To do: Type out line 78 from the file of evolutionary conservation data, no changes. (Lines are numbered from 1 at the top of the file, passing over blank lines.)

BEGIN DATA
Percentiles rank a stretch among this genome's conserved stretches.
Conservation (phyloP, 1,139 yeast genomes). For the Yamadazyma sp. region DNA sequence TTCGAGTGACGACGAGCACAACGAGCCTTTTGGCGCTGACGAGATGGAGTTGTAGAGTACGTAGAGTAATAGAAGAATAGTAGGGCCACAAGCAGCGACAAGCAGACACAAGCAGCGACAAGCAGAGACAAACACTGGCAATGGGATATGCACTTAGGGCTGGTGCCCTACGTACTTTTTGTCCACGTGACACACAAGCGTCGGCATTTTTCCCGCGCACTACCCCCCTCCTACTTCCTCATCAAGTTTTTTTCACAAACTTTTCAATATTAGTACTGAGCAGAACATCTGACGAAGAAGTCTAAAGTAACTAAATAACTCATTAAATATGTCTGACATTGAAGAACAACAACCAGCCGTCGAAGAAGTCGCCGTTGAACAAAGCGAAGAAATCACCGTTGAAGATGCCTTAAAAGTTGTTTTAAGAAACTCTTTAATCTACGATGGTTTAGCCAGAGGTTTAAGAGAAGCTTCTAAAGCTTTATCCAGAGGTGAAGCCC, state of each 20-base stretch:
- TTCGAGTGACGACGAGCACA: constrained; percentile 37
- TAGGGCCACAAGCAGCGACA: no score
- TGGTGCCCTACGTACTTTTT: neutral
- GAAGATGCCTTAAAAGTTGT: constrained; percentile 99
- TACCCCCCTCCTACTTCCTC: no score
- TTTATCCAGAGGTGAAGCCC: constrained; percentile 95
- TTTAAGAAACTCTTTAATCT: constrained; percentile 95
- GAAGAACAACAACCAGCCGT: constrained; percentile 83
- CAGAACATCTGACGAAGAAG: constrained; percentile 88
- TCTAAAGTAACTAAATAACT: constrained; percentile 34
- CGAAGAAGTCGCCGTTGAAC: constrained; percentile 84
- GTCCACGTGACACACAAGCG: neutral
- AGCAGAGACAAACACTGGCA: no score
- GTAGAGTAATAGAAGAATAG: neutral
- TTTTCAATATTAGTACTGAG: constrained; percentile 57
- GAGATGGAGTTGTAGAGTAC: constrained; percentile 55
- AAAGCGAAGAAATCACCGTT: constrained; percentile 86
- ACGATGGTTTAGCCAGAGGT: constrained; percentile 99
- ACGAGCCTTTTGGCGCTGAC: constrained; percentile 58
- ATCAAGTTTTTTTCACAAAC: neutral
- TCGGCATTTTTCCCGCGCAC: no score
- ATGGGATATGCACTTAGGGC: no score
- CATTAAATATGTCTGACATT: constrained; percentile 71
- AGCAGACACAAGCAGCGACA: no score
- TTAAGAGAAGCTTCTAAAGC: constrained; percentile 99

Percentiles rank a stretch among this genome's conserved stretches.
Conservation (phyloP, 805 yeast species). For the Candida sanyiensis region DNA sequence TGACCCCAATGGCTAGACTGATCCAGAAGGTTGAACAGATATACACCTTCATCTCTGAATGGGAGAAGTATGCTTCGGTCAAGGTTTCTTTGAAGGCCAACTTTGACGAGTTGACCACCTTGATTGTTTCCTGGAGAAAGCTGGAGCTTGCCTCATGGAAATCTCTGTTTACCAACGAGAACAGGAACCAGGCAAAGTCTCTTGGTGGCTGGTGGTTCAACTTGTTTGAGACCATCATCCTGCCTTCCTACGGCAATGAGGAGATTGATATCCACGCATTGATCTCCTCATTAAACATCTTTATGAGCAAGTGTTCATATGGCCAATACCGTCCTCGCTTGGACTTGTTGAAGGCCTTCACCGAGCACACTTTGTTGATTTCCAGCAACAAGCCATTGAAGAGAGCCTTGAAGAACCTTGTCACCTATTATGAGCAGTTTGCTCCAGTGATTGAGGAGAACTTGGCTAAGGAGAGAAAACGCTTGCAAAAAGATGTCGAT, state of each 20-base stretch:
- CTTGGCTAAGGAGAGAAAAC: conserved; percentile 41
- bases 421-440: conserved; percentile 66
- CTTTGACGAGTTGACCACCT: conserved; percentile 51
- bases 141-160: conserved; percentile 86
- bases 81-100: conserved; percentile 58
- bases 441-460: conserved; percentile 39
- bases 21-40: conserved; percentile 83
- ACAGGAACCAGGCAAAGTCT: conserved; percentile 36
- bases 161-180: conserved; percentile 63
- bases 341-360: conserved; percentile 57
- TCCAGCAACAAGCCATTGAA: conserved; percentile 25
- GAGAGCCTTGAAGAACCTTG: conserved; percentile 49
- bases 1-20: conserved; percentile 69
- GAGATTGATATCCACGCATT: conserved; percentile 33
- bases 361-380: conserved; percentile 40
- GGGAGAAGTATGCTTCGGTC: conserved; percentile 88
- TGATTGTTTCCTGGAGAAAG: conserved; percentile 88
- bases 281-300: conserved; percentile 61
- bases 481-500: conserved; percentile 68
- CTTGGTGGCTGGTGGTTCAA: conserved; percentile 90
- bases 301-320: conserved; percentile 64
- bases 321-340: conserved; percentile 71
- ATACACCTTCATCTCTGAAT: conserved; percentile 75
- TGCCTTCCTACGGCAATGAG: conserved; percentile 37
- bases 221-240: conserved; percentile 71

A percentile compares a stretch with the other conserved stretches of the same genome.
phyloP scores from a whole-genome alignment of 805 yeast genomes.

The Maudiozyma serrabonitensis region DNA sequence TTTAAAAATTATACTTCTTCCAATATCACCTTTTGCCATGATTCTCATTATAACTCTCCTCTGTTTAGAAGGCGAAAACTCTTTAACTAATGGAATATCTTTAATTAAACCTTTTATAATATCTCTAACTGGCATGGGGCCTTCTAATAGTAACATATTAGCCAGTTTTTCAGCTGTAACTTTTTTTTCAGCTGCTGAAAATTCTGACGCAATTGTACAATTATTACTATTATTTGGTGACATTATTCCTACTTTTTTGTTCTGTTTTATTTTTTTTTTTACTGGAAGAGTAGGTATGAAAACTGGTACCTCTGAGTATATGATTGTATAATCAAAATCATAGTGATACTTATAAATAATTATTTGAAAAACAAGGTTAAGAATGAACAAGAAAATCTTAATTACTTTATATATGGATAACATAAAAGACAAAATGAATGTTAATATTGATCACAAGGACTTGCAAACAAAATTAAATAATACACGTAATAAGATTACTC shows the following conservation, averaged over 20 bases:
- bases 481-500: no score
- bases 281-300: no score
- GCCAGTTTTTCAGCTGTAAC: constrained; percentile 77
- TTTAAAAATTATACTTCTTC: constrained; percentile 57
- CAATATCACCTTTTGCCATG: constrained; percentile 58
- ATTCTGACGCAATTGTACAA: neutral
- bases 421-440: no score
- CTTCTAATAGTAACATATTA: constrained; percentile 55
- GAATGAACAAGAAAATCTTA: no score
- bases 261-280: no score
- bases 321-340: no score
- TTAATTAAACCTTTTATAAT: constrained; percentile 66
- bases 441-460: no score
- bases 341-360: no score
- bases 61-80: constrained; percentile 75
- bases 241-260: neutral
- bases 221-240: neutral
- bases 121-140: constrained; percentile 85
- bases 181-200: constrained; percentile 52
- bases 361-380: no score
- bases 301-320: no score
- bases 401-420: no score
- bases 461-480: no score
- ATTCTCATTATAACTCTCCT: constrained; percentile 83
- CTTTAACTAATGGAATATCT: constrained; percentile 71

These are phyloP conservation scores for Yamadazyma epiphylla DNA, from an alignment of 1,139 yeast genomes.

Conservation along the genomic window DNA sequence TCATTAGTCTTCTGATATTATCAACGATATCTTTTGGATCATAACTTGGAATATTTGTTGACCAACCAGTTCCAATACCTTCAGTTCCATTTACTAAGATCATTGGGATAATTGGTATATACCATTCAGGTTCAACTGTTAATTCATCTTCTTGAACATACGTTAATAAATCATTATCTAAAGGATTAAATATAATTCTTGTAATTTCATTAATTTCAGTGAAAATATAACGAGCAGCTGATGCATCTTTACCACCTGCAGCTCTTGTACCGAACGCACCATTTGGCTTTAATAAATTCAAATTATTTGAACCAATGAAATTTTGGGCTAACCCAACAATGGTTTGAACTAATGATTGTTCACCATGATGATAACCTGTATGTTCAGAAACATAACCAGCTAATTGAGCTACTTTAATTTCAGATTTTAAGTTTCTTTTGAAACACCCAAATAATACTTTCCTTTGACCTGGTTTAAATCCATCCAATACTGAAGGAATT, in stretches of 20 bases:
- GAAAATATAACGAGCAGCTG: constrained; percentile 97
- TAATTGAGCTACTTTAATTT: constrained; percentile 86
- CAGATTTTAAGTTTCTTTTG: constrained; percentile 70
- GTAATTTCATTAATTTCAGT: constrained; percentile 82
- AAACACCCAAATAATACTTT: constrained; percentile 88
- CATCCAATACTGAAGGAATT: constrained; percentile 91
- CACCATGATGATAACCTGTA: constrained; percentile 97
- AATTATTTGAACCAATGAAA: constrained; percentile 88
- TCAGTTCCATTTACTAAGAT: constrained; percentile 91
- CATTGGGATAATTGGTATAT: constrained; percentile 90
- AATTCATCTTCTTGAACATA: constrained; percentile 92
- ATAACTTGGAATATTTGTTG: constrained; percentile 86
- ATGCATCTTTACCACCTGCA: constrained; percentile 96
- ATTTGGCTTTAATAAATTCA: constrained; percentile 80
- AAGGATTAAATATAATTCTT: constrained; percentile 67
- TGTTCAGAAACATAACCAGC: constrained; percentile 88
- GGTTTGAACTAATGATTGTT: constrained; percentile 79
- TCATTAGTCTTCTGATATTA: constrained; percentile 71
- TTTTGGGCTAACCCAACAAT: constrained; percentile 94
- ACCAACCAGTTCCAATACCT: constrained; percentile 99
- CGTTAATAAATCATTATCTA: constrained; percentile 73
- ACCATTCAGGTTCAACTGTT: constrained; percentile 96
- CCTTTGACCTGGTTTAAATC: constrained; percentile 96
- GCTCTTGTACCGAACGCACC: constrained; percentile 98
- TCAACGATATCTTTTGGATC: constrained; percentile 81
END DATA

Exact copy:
- bases 301-320: no score